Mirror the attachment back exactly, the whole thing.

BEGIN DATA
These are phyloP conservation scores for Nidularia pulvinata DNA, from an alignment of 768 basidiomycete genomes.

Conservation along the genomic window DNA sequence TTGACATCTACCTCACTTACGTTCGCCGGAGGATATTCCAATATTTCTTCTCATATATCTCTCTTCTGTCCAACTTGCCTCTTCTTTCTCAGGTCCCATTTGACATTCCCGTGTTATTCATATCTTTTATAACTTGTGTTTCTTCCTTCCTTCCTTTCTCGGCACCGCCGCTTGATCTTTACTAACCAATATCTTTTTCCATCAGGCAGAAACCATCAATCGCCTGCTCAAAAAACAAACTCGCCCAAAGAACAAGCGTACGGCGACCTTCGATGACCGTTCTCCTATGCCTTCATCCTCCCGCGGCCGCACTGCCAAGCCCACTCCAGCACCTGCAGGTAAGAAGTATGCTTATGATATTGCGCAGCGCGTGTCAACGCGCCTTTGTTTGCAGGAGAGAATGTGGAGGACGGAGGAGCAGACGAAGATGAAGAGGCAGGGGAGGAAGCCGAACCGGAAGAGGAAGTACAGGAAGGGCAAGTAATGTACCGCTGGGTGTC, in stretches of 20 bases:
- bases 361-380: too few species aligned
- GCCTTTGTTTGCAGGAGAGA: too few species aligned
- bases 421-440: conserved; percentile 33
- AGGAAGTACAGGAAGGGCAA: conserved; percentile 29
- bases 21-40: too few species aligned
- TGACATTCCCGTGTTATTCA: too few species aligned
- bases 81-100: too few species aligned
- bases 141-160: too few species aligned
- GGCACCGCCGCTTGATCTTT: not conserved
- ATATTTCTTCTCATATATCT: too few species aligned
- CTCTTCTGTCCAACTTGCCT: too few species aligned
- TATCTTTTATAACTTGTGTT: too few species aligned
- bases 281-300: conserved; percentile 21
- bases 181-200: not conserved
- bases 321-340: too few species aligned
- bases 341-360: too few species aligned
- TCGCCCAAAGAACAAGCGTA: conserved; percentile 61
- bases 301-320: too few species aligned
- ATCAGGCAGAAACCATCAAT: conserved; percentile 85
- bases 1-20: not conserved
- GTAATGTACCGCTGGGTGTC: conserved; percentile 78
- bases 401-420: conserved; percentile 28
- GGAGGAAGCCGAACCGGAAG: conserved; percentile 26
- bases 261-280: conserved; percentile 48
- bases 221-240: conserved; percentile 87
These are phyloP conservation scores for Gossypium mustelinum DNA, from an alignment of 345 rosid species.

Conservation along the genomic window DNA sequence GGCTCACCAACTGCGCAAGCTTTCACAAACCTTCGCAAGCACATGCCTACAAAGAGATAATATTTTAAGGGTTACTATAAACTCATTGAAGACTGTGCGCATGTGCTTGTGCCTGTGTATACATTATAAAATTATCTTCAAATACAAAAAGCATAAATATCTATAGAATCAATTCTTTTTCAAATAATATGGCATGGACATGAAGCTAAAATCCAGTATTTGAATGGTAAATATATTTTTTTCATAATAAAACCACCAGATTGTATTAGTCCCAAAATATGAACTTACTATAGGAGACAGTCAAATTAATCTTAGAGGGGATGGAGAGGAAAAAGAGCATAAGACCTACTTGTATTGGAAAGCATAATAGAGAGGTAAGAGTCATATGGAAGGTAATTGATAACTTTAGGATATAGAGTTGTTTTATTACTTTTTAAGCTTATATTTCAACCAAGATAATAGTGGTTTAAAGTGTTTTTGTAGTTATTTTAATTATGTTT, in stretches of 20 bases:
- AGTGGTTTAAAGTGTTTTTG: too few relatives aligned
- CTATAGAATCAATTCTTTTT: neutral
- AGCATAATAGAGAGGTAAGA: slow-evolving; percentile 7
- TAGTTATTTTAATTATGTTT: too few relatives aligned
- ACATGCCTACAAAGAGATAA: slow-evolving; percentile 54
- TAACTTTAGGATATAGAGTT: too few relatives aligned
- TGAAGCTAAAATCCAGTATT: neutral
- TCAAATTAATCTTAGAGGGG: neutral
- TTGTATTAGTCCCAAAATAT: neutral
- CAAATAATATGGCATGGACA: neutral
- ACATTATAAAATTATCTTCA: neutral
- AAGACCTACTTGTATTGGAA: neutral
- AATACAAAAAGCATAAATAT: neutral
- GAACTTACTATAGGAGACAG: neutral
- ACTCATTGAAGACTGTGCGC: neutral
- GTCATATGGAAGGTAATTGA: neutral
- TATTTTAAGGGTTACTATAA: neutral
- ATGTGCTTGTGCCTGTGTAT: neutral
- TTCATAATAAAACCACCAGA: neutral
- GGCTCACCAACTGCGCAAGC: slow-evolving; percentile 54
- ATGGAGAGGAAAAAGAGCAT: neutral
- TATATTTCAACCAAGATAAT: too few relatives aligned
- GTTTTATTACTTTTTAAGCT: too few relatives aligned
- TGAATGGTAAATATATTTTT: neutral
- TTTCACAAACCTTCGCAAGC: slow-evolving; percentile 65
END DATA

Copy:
These are phyloP conservation scores for Nidularia pulvinata DNA, from an alignment of 768 basidiomycete genomes.

Conservation along the genomic window DNA sequence TTGACATCTACCTCACTTACGTTCGCCGGAGGATATTCCAATATTTCTTCTCATATATCTCTCTTCTGTCCAACTTGCCTCTTCTTTCTCAGGTCCCATTTGACATTCCCGTGTTATTCATATCTTTTATAACTTGTGTTTCTTCCTTCCTTCCTTTCTCGGCACCGCCGCTTGATCTTTACTAACCAATATCTTTTTCCATCAGGCAGAAACCATCAATCGCCTGCTCAAAAAACAAACTCGCCCAAAGAACAAGCGTACGGCGACCTTCGATGACCGTTCTCCTATGCCTTCATCCTCCCGCGGCCGCACTGCCAAGCCCACTCCAGCACCTGCAGGTAAGAAGTATGCTTATGATATTGCGCAGCGCGTGTCAACGCGCCTTTGTTTGCAGGAGAGAATGTGGAGGACGGAGGAGCAGACGAAGATGAAGAGGCAGGGGAGGAAGCCGAACCGGAAGAGGAAGTACAGGAAGGGCAAGTAATGTACCGCTGGGTGTC, in stretches of 20 bases:
- bases 361-380: too few species aligned
- GCCTTTGTTTGCAGGAGAGA: too few species aligned
- bases 421-440: conserved; percentile 33
- AGGAAGTACAGGAAGGGCAA: conserved; percentile 29
- bases 21-40: too few species aligned
- TGACATTCCCGTGTTATTCA: too few species aligned
- bases 81-100: too few species aligned
- bases 141-160: too few species aligned
- GGCACCGCCGCTTGATCTTT: not conserved
- ATATTTCTTCTCATATATCT: too few species aligned
- CTCTTCTGTCCAACTTGCCT: too few species aligned
- TATCTTTTATAACTTGTGTT: too few species aligned
- bases 281-300: conserved; percentile 21
- bases 181-200: not conserved
- bases 321-340: too few species aligned
- bases 341-360: too few species aligned
- TCGCCCAAAGAACAAGCGTA: conserved; percentile 61
- bases 301-320: too few species aligned
- ATCAGGCAGAAACCATCAAT: conserved; percentile 85
- bases 1-20: not conserved
- GTAATGTACCGCTGGGTGTC: conserved; percentile 78
- bases 401-420: conserved; percentile 28
- GGAGGAAGCCGAACCGGAAG: conserved; percentile 26
- bases 261-280: conserved; percentile 48
- bases 221-240: conserved; percentile 87
These are phyloP conservation scores for Gossypium mustelinum DNA, from an alignment of 345 rosid species.

Conservation along the genomic window DNA sequence GGCTCACCAACTGCGCAAGCTTTCACAAACCTTCGCAAGCACATGCCTACAAAGAGATAATATTTTAAGGGTTACTATAAACTCATTGAAGACTGTGCGCATGTGCTTGTGCCTGTGTATACATTATAAAATTATCTTCAAATACAAAAAGCATAAATATCTATAGAATCAATTCTTTTTCAAATAATATGGCATGGACATGAAGCTAAAATCCAGTATTTGAATGGTAAATATATTTTTTTCATAATAAAACCACCAGATTGTATTAGTCCCAAAATATGAACTTACTATAGGAGACAGTCAAATTAATCTTAGAGGGGATGGAGAGGAAAAAGAGCATAAGACCTACTTGTATTGGAAAGCATAATAGAGAGGTAAGAGTCATATGGAAGGTAATTGATAACTTTAGGATATAGAGTTGTTTTATTACTTTTTAAGCTTATATTTCAACCAAGATAATAGTGGTTTAAAGTGTTTTTGTAGTTATTTTAATTATGTTT, in stretches of 20 bases:
- AGTGGTTTAAAGTGTTTTTG: too few relatives aligned
- CTATAGAATCAATTCTTTTT: neutral
- AGCATAATAGAGAGGTAAGA: slow-evolving; percentile 7
- TAGTTATTTTAATTATGTTT: too few relatives aligned
- ACATGCCTACAAAGAGATAA: slow-evolving; percentile 54
- TAACTTTAGGATATAGAGTT: too few relatives aligned
- TGAAGCTAAAATCCAGTATT: neutral
- TCAAATTAATCTTAGAGGGG: neutral
- TTGTATTAGTCCCAAAATAT: neutral
- CAAATAATATGGCATGGACA: neutral
- ACATTATAAAATTATCTTCA: neutral
- AAGACCTACTTGTATTGGAA: neutral
- AATACAAAAAGCATAAATAT: neutral
- GAACTTACTATAGGAGACAG: neutral
- ACTCATTGAAGACTGTGCGC: neutral
- GTCATATGGAAGGTAATTGA: neutral
- TATTTTAAGGGTTACTATAA: neutral
- ATGTGCTTGTGCCTGTGTAT: neutral
- TTCATAATAAAACCACCAGA: neutral
- GGCTCACCAACTGCGCAAGC: slow-evolving; percentile 54
- ATGGAGAGGAAAAAGAGCAT: neutral
- TATATTTCAACCAAGATAAT: too few relatives aligned
- GTTTTATTACTTTTTAAGCT: too few relatives aligned
- TGAATGGTAAATATATTTTT: neutral
- TTTCACAAACCTTCGCAAGC: slow-evolving; percentile 65